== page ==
Two months into the first quarter of 2003, there's still no sign of a substantial rebound in IT spending. The latest indication: a survey by market researcher Forrester forecasting spending growth of 1.9% this year, not even enough to keep up with inflation as measured by either the producer or consumer price index.

This year's forecast compares with growth of 2.3% in 2002, a terrible year for technology companies.

The survey of 877 IT "decision-makers" found that just 35% of the companies surveyed will spend more on hardware, software and services in 2003, and only 26% are planning to increase spending on desktop PCs or workstations.

Insofar as there will be spending, the wish list for IT execs looks like this:

60%of the companies surveyed will buy disaster recovery products.

45% will deploy business intelligence software.

26% of the $1 billion-plus companies will spend $500,000 or more on data storage, servers or networking.

In particular, there was good news for

Siebel Systems

(SEBL)

, which has been feeling the heat as rival

SAP

(SAP) - Get Report

aggressively moves into Siebel's core market -- customer relationship management, or CRM. Of firms that already have enterprise resource management systems in place, 59% would rather buy CRM from a pure-play vendor than from their ERP vendor.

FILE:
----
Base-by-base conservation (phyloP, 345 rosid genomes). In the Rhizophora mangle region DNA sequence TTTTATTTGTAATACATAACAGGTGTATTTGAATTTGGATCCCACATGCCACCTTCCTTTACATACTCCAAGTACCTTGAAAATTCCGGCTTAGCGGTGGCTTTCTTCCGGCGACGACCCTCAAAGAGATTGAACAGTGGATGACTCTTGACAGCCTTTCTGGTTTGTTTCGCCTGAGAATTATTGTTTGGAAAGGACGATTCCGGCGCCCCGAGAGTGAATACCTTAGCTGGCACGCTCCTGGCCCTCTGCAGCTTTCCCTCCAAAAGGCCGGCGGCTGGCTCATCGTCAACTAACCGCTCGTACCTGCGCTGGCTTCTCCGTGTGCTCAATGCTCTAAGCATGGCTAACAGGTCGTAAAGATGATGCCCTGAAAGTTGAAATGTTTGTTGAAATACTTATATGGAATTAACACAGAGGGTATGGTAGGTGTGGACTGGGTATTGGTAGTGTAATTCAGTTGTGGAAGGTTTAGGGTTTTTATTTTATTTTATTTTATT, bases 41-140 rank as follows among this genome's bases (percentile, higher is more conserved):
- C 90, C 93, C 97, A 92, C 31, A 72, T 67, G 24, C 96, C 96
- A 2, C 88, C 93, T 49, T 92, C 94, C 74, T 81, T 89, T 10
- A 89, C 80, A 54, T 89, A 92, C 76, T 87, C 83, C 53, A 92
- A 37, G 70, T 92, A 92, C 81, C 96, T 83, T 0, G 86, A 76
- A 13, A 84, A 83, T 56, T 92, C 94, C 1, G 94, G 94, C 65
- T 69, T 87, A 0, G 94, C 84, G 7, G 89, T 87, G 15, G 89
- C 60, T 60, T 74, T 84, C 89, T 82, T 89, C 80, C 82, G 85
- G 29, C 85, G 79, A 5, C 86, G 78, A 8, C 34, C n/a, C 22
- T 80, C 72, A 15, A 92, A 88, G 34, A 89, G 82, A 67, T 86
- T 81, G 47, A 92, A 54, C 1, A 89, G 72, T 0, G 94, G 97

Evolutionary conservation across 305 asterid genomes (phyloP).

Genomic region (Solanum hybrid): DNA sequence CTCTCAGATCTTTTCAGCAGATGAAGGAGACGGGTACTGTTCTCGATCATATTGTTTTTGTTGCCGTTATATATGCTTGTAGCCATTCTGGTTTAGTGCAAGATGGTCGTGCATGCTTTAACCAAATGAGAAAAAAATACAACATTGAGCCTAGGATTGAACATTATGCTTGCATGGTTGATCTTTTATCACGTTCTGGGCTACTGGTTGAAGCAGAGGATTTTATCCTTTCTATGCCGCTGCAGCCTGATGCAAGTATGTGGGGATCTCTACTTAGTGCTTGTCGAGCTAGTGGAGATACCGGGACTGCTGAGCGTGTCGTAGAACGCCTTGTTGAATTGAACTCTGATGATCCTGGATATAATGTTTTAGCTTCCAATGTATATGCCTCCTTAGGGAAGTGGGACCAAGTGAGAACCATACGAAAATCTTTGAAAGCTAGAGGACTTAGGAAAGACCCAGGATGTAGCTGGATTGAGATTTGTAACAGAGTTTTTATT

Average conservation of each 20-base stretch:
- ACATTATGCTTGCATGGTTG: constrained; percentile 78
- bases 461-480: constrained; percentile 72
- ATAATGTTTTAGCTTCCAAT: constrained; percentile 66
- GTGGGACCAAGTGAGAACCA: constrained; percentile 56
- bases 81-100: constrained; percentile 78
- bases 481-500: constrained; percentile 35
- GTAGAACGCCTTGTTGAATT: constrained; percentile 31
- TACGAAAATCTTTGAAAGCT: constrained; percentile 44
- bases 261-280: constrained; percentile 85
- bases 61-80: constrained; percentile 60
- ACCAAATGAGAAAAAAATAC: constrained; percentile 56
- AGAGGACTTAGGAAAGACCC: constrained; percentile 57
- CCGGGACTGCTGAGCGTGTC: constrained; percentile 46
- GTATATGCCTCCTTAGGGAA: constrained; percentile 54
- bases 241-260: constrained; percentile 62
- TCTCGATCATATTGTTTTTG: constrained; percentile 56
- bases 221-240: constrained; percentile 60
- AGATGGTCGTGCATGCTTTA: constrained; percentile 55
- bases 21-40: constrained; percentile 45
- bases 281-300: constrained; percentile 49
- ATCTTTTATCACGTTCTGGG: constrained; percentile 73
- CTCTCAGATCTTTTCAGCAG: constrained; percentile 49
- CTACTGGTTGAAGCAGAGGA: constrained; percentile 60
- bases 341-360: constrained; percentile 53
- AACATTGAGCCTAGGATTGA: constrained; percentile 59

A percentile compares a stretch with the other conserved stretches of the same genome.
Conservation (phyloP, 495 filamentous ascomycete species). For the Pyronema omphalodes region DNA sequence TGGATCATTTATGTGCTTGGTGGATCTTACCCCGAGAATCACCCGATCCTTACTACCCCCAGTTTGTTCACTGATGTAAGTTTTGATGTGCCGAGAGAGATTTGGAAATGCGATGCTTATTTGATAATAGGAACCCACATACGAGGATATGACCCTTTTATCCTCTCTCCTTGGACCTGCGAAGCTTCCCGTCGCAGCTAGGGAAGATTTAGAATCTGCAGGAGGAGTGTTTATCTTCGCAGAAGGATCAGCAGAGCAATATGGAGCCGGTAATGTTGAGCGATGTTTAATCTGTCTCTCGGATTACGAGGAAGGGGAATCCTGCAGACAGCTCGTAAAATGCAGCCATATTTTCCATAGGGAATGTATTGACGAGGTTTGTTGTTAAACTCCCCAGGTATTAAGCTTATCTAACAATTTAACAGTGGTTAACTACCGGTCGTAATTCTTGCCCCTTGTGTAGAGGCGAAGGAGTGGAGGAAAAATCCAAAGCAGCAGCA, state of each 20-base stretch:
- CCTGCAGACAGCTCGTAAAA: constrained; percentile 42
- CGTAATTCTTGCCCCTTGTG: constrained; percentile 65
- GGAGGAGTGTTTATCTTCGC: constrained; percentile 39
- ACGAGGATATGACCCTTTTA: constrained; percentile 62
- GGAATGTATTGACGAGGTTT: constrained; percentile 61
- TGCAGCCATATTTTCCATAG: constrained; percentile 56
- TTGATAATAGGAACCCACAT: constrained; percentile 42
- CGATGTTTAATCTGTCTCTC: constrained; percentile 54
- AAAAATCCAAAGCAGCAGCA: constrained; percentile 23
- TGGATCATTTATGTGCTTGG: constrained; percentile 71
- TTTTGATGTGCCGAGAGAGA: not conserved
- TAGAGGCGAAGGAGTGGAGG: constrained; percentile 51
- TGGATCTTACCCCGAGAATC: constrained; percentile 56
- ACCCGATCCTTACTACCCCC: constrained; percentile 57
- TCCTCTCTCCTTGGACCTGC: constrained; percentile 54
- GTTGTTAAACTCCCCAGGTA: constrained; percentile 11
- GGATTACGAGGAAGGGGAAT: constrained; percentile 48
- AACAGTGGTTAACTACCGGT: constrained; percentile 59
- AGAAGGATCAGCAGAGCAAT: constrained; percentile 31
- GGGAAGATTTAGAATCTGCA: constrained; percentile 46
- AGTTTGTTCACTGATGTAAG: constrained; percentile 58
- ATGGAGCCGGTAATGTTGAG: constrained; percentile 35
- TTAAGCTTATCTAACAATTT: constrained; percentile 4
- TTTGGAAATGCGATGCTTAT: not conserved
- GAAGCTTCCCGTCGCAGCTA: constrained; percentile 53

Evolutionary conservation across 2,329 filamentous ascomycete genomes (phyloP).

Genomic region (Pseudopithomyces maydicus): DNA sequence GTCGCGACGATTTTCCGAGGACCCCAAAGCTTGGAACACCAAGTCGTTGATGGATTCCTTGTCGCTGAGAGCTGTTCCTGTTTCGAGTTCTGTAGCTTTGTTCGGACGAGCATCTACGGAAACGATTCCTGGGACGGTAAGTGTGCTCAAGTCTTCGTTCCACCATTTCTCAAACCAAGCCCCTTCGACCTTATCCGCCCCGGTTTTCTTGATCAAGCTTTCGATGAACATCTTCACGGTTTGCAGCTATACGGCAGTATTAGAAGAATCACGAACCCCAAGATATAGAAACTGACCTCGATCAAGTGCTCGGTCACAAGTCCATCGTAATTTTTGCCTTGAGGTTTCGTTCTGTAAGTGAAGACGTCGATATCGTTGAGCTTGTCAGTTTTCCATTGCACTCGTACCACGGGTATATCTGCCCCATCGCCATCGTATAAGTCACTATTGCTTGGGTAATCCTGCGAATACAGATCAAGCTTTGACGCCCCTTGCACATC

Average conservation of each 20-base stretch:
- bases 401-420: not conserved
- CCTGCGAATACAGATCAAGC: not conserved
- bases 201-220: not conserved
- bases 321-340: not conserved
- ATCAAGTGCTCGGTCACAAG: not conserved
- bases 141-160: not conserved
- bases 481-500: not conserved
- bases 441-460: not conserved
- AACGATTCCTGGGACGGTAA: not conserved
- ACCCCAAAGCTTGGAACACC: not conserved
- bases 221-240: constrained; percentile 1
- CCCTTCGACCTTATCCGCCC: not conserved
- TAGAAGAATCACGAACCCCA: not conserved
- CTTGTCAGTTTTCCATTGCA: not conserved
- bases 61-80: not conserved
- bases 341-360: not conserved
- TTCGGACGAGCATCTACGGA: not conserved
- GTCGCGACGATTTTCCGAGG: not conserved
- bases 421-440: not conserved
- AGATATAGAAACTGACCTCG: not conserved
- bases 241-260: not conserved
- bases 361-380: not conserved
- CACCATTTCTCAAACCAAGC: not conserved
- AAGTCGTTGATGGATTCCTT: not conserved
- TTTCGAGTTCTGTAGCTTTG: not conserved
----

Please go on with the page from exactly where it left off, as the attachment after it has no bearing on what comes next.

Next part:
That choice seems contrary to the general movement toward integrated suites, but Forrester Research Director Tom Pohlman notes that many of the buyers are likely to be in the earliest stages of CRM deployments, and thus interested in products such as sales force automation, in which Siebel excels.

Moreover, of those firms buying CRM software who have a preferred vendor, 38% choose Siebel, 17% picked

PeopleSoft

t

(PSFT)

, 17% favor SAP, and 10% chose

Oracle

(ORCL) - Get Report

.

There's no clear winner in the business intelligence sector: Pure-play BI vendor

Cognos

(COGN)

is favored by 10% of those surveyed, compared with 8% each for SAP and Oracle, and 6% each for

Hyperion Solutions

(HYSL)

and

Business Objects

(BOBJ)

.

Hardware spending won't be strong, Forrester predicts. For the big-ticket infrastructure purchases of storage and servers, more than one-third of $1 billion-plus companies will spend less than $100,000. When asked who they'll buy servers from, 54% of the respondents picked

Hewlett-Packard

(HPQ) - Get Report

, 35% opted for

IBM

(IBM) - Get Report

, 29% picked

Dell Computer

(DELL) - Get Report

, and 14% chose

Sun Microsystems

(SUNW) - Get Report

.

Protecting infrastructure assets and the data they store is the hottest ticket of 2003 -- 60% of the firms said they will buy disaster recovery products and services this year. Asked to pick a storage vendor, 32% of the IT execs picked

EMC

(EMC)

, 30 chose% IBM, 22% picked Hewlett Packard, and 11% opted for Dell.